Japanese-English Vocabulary

Japanese has been described as a vague or indirect language. What is meant by this is many words in Japanese have more than one meaning and often there are several words with the same or very similar meanings. Sometimes the meaning of a word can only be determined by it’s context within a sentence or even how it is used during the course of a conversation.

This short vocabulary of Japanese is meant to assist DDKS students understand what is being said in the dojo. To this end the words here are defined by their relationship to the martial arts. Don’t assume the definitions here are the only correct one for the word in question, nor should you assume that the words listed here are the only words available for what someone is attempting to say.

Pronunciation Key:

  • Letter “A” – pronounced as a short A, as in the word “father
  • Letter “E” – pronounced as a long A, as in the word “hay
  • Letter “I” – pronounced as a long E, as in the word “sweet
  • Letter “O” – pronounced as a long O, as in the word “row
  • Letter “U” – sometimes the U is silent

General Japanese Terms

ashi
(ashh-hee) Foot, feet or legs.
dachi
(da-chee) Stance.
do
(doh) Way or path.
dojo
(doh-joe) Training hall. Literally – “The place of the way”.
gedan
(gay-dan) Low or lower.
hai
(hi) Yes.
hajime
(HAH-jee-meh) Begin.
hikite
(hik-i-tay) Position of the back hand when doing formal techniques.
hiza
(he-za) Knee.
jodan
(joe-dan) Upper. Also joudan.
karategi
(kah-rah-teh-gee) Also called “gi” or “dojogi” The uniform worn during the practice of karate. In most traditional Japanese and Okinawan karate dojos, the gi must be white and cotton (synthetics with cotton allowed).
kata
(kah-tah) Form or formal exercise. There are two major classifications of kata in training:
1. Godo-kata: Group form in which a group of students perform the same kata in unison.
2. Kojin-kata: A form performed alone by an individual student.
keri
(ker-ree) To kick. The sound of this word changes when combined with other words to make “geri” (ger-ree) which is the pronunciation used when referring to kicks.
kiai
(kee-ah-ee) A sharp sound made at the moment of kime to aid in the tensing of body muscles and focusing of the mind for a more effective technique.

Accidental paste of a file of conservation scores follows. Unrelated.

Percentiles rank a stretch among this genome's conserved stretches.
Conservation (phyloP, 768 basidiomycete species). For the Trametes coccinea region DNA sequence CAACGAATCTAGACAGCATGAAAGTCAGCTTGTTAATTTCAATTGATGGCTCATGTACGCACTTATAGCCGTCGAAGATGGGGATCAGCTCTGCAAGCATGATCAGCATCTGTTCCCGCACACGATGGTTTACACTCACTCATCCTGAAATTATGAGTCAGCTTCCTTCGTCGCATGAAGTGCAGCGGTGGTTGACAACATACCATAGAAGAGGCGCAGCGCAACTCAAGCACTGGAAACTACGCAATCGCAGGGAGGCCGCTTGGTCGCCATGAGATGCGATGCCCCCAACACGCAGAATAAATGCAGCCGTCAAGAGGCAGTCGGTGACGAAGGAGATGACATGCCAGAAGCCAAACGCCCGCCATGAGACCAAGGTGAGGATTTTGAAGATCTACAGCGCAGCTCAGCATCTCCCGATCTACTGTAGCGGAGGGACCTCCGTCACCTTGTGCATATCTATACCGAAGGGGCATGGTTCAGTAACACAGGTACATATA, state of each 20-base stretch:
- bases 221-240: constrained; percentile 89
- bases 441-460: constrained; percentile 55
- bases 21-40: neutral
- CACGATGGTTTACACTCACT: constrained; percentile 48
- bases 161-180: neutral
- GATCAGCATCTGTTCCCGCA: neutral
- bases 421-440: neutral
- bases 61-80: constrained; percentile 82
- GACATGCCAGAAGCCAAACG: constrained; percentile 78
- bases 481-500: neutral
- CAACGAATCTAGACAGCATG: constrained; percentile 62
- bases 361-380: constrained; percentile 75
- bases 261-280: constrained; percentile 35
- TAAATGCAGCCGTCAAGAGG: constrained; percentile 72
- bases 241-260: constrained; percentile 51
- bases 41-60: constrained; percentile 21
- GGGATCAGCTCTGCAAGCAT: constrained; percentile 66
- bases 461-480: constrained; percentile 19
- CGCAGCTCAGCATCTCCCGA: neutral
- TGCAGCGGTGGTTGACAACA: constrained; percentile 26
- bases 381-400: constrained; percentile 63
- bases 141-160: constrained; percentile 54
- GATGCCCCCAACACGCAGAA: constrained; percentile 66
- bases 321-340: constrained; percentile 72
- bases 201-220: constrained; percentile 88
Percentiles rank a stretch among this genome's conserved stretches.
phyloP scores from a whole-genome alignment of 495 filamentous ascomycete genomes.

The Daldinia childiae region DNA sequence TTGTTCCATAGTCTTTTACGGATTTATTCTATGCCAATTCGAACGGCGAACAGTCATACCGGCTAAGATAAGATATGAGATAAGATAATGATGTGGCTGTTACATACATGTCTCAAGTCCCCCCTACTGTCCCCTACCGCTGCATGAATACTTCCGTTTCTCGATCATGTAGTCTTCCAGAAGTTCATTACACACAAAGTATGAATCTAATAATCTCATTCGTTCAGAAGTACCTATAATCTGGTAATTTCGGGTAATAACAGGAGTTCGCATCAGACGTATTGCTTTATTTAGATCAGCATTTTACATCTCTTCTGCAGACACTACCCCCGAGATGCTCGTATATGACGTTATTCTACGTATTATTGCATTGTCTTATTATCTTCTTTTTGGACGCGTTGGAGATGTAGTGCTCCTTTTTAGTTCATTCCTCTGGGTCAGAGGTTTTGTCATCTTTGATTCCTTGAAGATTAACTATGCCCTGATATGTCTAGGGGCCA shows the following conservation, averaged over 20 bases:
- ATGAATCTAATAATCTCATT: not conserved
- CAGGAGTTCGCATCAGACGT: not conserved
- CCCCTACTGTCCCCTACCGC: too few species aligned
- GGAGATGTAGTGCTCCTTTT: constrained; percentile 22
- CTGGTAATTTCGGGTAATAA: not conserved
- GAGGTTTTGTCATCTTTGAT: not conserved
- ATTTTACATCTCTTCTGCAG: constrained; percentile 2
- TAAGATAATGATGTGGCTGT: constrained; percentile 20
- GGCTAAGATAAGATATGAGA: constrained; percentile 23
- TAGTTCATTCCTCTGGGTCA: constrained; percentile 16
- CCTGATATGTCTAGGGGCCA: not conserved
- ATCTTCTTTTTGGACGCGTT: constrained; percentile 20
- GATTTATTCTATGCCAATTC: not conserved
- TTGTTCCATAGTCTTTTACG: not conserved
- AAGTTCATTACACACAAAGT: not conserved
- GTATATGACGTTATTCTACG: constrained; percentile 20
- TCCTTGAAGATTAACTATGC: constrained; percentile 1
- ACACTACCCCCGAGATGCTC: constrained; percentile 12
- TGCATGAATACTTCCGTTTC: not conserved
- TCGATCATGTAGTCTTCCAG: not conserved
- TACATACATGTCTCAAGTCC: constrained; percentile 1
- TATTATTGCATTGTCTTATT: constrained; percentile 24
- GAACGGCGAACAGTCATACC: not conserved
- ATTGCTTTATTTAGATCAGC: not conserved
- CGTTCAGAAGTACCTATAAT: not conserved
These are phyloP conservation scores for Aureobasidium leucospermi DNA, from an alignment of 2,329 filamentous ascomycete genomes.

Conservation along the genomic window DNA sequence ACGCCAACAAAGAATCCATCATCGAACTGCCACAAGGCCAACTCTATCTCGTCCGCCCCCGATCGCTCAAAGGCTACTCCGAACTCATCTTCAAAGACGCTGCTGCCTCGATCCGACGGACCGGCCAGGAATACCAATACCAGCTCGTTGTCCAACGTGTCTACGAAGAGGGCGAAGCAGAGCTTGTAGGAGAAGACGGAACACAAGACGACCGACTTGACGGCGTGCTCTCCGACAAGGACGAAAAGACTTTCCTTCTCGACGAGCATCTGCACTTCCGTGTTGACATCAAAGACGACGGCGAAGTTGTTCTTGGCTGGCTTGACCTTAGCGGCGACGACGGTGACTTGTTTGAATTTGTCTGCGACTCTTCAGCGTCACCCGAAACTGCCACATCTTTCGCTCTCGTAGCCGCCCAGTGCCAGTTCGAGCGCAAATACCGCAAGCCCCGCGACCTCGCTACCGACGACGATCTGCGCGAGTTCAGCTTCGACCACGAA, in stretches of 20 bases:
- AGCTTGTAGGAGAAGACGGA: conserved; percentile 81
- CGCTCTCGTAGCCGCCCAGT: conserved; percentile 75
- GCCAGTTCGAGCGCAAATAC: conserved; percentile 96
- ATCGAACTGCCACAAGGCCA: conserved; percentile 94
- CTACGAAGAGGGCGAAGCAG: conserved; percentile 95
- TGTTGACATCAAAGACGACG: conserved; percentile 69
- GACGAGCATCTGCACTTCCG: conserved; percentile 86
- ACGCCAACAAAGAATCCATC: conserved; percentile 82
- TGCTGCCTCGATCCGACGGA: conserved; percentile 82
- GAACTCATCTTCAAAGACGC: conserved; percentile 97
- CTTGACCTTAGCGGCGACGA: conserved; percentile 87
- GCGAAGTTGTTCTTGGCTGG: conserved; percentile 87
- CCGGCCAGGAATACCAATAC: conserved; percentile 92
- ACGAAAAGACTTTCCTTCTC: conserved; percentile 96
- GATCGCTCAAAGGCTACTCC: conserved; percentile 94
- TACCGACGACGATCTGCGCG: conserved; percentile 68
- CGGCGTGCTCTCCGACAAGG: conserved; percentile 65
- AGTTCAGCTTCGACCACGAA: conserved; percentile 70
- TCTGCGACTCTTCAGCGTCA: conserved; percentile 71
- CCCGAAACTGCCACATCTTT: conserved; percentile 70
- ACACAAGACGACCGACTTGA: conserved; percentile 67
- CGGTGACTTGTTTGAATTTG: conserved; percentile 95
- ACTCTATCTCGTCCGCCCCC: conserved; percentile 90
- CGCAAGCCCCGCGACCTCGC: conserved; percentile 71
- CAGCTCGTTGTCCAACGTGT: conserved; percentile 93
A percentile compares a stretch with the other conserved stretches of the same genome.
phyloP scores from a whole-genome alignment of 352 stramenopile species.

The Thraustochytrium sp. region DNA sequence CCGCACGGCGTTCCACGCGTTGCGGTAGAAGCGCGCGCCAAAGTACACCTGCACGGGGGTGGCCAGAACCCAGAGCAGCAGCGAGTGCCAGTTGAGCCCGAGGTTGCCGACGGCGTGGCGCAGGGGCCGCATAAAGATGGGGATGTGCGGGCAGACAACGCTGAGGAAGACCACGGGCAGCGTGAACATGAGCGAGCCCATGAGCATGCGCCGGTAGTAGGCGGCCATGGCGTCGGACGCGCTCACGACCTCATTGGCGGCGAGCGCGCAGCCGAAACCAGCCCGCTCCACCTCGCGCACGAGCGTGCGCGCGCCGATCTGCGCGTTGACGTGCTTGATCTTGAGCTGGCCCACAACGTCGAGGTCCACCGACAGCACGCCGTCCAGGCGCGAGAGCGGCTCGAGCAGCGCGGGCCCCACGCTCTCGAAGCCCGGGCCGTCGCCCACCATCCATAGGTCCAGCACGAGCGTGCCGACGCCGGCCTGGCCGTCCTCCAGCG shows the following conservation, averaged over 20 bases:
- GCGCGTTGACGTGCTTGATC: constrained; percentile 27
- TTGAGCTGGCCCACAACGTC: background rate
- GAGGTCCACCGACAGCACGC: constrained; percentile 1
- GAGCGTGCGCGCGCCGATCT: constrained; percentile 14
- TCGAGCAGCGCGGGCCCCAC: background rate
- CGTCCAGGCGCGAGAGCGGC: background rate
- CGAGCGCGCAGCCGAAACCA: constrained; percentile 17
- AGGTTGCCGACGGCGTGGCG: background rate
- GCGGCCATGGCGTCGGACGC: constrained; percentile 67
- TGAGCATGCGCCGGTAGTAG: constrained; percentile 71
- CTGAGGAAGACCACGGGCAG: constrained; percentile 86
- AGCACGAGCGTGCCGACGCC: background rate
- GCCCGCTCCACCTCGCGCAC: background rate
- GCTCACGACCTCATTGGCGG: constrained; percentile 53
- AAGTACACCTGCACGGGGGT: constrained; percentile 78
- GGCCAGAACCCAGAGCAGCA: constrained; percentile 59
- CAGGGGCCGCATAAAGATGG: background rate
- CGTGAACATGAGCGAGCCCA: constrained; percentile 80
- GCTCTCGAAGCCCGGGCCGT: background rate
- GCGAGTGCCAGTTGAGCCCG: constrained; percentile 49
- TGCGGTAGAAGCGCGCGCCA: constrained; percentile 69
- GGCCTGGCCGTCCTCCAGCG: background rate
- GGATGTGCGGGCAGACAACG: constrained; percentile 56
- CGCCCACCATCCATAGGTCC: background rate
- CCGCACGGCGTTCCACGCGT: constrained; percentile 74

kime
(KEE-meh) Focus. The pinpoint concentration of mind and body to achieve maximum effectiveness.
kihon
(KEE-hon) Basic or standard.
kihon-no-keiko
(KEE-hon-noh-keh-ee-koh) Practice in basic techniques.
kiotsuke
(kee-oht-soo-kay) Come to attention.
kogeki
(koh-geh-kee) To attack.
kohai
(KOH-hah-ee)
A junior member of the dojo.
kumite
(koo-mee-teh). Sparring. Literally means to engage one’s hands with an opponent. There are two types of kumite training:
A. Kihon Kumite. Basic sparring in which attack techniques and target areas are predetermined.
B. Jiyu kumite. Free sparring. The distance, timing and techniques are left to the judgment of the two participants.
kumite-no-keiko
(koo-mee-teh-noh-keh-ee-koh) Practice in sparring.
maai
(mah-ah-ee) Distancing. The correct distance between two opponents.
mae ni
(mah-eh-nee) Move forward.
matte
(maat-tay) Stop or wait.
mawatte
(mah-waht-teh) Turn around.
naorei
(na-o-ray) Recover. The command given when you move from heiko dachi to masuba dachi
obi
(OH-bee) Belt.
rei
(REH-ee) Bow. The three bows performed at the beginning and end of each class are:
   Shomen ni rei (Bow to the front)
   Sensei ni rei (Bow to the teacher)
   Otagai ni rei (Bow to each other)
seiretsu
(SEH-ee-reht-soo) Lineup in an orderly fashion.
seiza
(SEH-ee-zah) The Japanese formal method of sitting on the floor with the knees bent and the legs under the body.
senpai
(SEHN-pah-ee) A senior person in a school or organization. In Wado Ryu senpai is also a formal title given to 2nd Dan and above black belts.
sensei
(sehn-seh-ee). Teacher. The term may be applied to anyone who guides or instructs another, such as a doctor or lawyer. Literally, sensei means “one who has gone before”. In Wado Ryu sensei is also a formal title given to 3rd Dan and above black belts.
soto
(so-toe) Outside or exterior.
tai sabaki
(tie-sue-bach-ee) Boyd movement/shifting.
tatte
(TAHT-teh) Vertical punch.
torre
(tore-re) Attacker.
tachi-rei
(taa-chee reh-ee) Standing bow.
tsuyoku
(t’soo-yoh-koo) Execute strong, fast techniques.
uke
(oo-key) block or defender.
ushiro ni
(00-shee-roh-nee) Move backward.
Wado Ryu
(wa-doe-roo) The Japanese style of martial arts founded by Master Hironori Otsuka and taught at David Deaton Karate Studios. “Wa” meaning peace or harmony, “do” meaning way or path and “Ryu” meaning style of or school of. Literally translated Wado Ryu means “Style of Peace Way” or “Style of Harmony Way” but is normally referred to as “The Way of Peace” or “The Way of Harmony” in English.
yame
(yah-meh) Stop.
yasume
(yah-soo-meh) Relax.
yoi
(YOH-ee) Be ready.
yowaku
(YOH-wah-koo) Move lightly.
yukkuri
(yoo-koo-ree) Slowly, or “at ease”.
zanshin
(zan-shen) “The remaining mind”. Maintaining complete awareness and alertness at all times.

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